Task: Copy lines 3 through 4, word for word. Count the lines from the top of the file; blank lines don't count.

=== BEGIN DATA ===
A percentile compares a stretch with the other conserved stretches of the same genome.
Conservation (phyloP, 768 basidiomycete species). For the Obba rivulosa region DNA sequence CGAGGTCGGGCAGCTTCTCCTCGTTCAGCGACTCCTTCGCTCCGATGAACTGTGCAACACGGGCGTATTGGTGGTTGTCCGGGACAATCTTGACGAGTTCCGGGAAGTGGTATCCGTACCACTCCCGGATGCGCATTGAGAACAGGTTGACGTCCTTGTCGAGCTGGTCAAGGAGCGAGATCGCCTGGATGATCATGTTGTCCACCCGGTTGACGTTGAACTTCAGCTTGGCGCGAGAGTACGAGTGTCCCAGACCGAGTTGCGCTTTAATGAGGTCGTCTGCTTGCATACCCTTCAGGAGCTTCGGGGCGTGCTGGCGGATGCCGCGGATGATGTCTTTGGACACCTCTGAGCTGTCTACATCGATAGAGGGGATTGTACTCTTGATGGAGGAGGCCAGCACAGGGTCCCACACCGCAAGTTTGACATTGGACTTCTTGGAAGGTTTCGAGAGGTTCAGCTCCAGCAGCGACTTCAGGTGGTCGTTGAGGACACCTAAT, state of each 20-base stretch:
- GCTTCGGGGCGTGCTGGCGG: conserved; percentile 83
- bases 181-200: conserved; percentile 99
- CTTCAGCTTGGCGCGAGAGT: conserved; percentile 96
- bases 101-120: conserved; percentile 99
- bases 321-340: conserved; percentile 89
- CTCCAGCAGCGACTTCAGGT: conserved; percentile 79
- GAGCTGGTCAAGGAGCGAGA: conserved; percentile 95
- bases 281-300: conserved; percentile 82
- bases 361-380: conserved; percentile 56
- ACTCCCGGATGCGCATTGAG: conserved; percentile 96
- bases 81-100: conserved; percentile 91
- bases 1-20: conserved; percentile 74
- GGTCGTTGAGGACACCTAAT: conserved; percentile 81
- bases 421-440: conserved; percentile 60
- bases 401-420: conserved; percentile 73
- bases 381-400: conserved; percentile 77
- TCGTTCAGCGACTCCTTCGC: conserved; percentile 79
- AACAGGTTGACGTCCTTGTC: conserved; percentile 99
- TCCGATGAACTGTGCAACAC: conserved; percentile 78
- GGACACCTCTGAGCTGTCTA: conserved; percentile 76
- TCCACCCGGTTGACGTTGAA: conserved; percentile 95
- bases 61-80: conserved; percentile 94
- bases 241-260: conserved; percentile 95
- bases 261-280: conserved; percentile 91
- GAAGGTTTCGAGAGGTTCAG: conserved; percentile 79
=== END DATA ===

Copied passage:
- GCTTCGGGGCGTGCTGGCGG: conserved; percentile 83
- bases 181-200: conserved; percentile 99